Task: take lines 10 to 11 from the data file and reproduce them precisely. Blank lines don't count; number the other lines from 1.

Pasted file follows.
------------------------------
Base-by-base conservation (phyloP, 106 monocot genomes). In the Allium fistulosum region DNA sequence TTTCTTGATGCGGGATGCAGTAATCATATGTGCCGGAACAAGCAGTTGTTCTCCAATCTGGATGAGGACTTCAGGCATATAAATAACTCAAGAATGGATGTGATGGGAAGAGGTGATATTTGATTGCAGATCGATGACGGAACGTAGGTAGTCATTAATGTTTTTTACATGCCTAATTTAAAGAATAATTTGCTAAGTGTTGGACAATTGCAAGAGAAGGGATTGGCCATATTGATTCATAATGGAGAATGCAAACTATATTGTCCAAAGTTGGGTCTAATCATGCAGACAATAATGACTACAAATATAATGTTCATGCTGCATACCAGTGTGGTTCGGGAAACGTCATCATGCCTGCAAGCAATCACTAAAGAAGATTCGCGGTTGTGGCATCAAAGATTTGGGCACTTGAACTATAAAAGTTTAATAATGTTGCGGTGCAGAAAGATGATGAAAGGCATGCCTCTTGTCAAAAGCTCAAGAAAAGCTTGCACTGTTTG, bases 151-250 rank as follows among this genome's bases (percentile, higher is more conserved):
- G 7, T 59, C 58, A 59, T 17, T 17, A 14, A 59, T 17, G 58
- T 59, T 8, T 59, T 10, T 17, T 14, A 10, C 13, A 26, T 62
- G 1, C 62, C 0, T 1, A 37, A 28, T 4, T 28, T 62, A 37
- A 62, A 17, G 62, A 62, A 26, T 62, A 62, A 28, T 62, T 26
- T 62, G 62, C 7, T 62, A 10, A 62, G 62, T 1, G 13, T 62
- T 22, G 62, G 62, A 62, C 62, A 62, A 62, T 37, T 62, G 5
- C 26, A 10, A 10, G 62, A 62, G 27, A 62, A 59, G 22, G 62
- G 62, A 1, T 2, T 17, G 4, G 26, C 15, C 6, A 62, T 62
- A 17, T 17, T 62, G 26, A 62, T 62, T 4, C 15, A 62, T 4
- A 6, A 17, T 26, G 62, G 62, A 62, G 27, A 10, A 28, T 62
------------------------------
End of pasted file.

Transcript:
- A 17, T 17, T 62, G 26, A 62, T 62, T 4, C 15, A 62, T 4
- A 6, A 17, T 26, G 62, G 62, A 62, G 27, A 10, A 28, T 62